When working as an interior designer, it’s not uncommon to come across conflicts with clients. Whether it’s a disagreement on design choices or a problem with the budget, dealing with these conflicts can be challenging. However, with the right approach, you can resolve client conflicts and maintain a positive working relationship.
One of the best ways to handle client conflict is to be proactive. Before starting a project, clearly communicate your expectations, design process, and pricing to your client. This will help set the right expectations and prevent misunderstandings down the road. Additionally, make sure to ask your client for their input and preferences at the beginning of the project so you can incorporate their ideas and avoid any surprises later on.
If a conflict does arise, the first thing to do is to listen to your client’s concerns and try to understand their perspective. It’s important to remain calm and composed, even if you don’t agree with what they’re saying. This will show that you’re willing to work together to find a solution.
Next, offer a solution or compromise that addresses your client’s concerns while also keeping in mind the overall goals of the project. For example, if a client is unhappy with a particular design choice, you could offer to present some alternative options for them to consider. If the conflict is about the budget, you could suggest cutting costs in one area in order to accommodate their budget constraints.
Another key aspect of handling client conflicts is to keep the lines of communication open. Regular check-ins with your client can help prevent misunderstandings and ensure that everyone is on the same page. Additionally, if a conflict does arise, make sure to address it promptly and professionally.
Here is a list of common things you may want to say to your client, but might not have the right words to do so:
|What you *want* to say
|Say this instead.
|This meeting sounds like a waste of both of our time.
|I cannot be of value in this appointment, but I’m happy to be available for a review of the important points, or even to correspond by email.
|I told you so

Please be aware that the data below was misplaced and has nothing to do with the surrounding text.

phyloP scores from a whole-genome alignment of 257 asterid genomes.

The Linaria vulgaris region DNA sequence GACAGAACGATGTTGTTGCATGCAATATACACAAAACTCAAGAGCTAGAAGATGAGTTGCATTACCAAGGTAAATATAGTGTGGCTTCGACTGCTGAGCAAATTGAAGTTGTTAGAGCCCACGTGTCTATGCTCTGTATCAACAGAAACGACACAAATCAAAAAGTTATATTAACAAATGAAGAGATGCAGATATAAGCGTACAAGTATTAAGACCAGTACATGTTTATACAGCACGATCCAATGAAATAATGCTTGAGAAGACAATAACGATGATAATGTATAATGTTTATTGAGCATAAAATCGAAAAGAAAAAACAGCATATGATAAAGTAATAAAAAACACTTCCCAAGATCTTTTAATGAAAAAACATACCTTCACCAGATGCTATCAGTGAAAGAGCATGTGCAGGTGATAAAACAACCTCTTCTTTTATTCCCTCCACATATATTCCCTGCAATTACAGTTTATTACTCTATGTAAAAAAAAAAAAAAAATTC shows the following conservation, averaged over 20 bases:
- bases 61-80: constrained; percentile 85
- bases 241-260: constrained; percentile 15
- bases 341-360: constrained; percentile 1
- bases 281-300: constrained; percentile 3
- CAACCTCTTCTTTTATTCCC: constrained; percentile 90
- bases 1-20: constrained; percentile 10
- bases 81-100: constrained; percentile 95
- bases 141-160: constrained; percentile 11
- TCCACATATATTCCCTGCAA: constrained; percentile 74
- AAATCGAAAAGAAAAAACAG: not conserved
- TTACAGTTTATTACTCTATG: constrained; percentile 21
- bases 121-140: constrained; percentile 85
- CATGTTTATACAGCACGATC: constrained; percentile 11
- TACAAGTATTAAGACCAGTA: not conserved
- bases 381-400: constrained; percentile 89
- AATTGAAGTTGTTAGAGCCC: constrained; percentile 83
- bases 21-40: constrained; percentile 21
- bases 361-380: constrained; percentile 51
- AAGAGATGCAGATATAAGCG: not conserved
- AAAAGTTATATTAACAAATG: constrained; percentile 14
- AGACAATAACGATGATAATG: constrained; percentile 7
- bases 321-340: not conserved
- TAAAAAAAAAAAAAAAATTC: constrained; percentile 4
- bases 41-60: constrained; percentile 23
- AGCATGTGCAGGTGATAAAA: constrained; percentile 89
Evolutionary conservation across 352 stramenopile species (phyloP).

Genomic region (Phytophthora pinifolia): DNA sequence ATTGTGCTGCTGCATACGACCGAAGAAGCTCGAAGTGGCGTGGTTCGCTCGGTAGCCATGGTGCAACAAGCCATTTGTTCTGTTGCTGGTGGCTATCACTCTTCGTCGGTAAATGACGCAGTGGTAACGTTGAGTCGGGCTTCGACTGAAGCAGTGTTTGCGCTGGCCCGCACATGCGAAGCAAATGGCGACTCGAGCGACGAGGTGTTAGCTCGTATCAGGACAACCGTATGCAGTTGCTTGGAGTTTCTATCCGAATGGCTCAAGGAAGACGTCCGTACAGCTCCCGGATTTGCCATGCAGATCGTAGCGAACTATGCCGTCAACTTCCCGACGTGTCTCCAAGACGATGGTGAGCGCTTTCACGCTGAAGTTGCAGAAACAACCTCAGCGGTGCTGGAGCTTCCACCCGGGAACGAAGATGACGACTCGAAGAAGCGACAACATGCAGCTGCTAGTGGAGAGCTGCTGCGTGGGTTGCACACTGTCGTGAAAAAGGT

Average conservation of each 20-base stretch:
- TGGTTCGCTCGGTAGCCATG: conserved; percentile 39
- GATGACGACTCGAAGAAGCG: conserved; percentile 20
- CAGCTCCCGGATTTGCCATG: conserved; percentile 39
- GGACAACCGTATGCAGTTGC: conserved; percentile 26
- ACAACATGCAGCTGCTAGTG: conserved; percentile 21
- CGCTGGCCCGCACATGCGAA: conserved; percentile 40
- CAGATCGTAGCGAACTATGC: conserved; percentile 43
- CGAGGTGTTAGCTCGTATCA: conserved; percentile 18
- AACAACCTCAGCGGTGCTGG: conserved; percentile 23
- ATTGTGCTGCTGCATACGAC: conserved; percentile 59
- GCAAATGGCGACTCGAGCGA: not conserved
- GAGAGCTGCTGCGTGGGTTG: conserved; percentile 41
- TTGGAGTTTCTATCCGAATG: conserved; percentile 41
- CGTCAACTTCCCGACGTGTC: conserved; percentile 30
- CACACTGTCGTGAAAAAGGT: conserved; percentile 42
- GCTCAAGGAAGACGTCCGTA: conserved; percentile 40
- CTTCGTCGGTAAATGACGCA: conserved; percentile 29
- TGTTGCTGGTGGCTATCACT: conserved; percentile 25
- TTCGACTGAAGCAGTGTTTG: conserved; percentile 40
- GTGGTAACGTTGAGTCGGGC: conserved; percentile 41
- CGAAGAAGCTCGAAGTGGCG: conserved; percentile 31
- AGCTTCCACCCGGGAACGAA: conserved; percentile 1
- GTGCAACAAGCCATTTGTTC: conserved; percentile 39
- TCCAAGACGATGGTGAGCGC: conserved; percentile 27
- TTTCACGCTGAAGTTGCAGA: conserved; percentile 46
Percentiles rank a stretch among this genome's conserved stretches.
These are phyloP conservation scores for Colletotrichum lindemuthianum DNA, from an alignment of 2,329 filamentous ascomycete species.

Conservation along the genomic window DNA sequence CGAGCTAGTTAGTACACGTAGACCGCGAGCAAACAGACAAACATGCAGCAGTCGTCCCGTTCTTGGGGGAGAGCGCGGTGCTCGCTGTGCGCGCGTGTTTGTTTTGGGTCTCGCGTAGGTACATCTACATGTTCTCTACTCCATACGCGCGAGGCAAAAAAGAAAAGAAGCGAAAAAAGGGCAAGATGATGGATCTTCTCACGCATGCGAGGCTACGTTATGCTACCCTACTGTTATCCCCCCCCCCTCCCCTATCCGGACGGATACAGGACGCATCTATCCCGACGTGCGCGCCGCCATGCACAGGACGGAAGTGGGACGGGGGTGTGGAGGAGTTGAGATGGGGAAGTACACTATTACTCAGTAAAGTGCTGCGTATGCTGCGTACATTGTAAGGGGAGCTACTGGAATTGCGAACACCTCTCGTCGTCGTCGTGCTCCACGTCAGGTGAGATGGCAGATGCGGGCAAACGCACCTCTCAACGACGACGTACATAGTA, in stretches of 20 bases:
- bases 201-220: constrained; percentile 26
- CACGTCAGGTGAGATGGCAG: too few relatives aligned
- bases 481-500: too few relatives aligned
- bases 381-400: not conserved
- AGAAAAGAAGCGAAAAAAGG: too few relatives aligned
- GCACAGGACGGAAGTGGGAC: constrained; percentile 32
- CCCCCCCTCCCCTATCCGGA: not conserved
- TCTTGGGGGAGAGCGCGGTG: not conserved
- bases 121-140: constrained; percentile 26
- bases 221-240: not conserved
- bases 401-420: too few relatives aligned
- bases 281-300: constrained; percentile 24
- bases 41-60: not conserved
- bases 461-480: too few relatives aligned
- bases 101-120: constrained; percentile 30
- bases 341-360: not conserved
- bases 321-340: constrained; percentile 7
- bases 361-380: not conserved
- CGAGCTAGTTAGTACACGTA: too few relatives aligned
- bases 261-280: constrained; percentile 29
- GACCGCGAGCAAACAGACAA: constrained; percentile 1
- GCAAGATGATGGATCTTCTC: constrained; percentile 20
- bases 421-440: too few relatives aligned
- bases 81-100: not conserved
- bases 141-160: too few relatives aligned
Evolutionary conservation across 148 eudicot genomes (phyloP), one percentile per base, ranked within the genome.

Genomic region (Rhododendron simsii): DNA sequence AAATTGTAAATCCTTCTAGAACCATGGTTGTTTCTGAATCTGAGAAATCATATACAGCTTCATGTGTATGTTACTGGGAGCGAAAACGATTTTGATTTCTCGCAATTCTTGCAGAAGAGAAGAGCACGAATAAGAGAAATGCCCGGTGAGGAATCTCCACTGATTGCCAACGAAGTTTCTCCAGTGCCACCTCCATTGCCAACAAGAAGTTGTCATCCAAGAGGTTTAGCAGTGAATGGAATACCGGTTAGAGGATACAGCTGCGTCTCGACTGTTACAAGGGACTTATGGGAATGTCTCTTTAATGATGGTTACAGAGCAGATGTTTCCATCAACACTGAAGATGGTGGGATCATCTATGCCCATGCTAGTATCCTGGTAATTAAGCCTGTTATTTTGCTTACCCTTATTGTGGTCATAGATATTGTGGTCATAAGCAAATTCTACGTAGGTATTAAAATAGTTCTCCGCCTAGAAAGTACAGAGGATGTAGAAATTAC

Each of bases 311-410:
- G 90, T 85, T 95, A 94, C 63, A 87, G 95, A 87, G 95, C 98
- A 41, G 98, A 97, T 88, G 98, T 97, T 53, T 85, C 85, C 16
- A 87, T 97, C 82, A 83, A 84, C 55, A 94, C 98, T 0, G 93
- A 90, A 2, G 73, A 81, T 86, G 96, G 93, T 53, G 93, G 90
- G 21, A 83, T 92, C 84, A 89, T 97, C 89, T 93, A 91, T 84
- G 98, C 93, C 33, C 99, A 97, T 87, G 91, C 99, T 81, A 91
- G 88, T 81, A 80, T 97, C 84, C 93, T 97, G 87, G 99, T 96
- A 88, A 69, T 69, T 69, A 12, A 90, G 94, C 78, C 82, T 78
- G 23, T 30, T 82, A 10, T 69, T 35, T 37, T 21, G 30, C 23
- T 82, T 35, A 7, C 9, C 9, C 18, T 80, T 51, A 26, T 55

|Judging from my instinct, this outcome really doesn’t look unexpected to me!
|That sounds like a horrible idea
|Are we confident that this solution is the very best, or are we still exploring possible alternatives?
|I already told you this
|The information has not changed over time since it was last communicated.
|Can you answer all of the questions I asked and not just choose what you want to answer?
|Can you share some clarity on the issues that have already been inquired?
|Did you even read my email?
|Reattaching my email address to provide additional clarity.
|Stop emailing me so much
|You have not heard from me because further information is not available at this time, once I have an update I’ll be sure to loop you in.
|This falls outside of my scope
|As it turns out, this particular request falls outside of our responsibilities for this project. Im happy to discuss adding this to our scope of work if it’s necessary.
|Answer My Emails
|I’m eager to get this resolved as soon as possible, so if there is otherwise a better way to reach you, please let me know.
|This is not my problem
|I recommend directing this problem to [Name] since they have the expertise best suited to best assist you.
|If you would have read the whole email, you would have seen the answer to this question.
|I have included my original response listed below that contains all the specifics you are requesting.
|You are not the designer. So, stay in your lane.
|Thank you for your input. I’ll keep that in mind as I move forward with your project!
|I’ve told this to you many times
|There is an apparent disconnect here, given that this information has been provided. Im of course happy to re-share this information if you need to revisit it.
|This doesnt make any sense.
|We have a different perspective on this. Do you have a more detailed explanation?
|I don’t need to be included in this
|I do not believe I can add anything helpful to this email/chat/discussion. Please do me the honor of removing me from this chat and feel free to bring me back into the discussion at a later date if required.
|I can not possibly read your mind.
|I’ll need more information about the concerned matter in order to complete this. Please be as specific as possible.
|There is work thats not included in the scope. Pay me more, please.
|As my function has developed, it’s beneficial to book a time to reassess my complete compensation and determine if it aligns with our current scope of work.
|You micromanaging is not going to make this project conclude faster.
|Though I appreciate your attention to this, I feel as though I could be more productive if I had an opportunity to work independently here.
|Stop adding to the scope of work with false expectations of time.
|As the scope of work is pre-determined, it may be time to sit down and re-visit this to get a better expectation of the project timeline. And, if we need to add to the scope, we can certanily see how much time (expected) will be added to the project.
conflicts with clients are a natural part of working as an interior designer. However, with clear communication, a proactive approach, and a willingness to find a solution, you can successfully handle these conflicts and maintain a positive working relationship.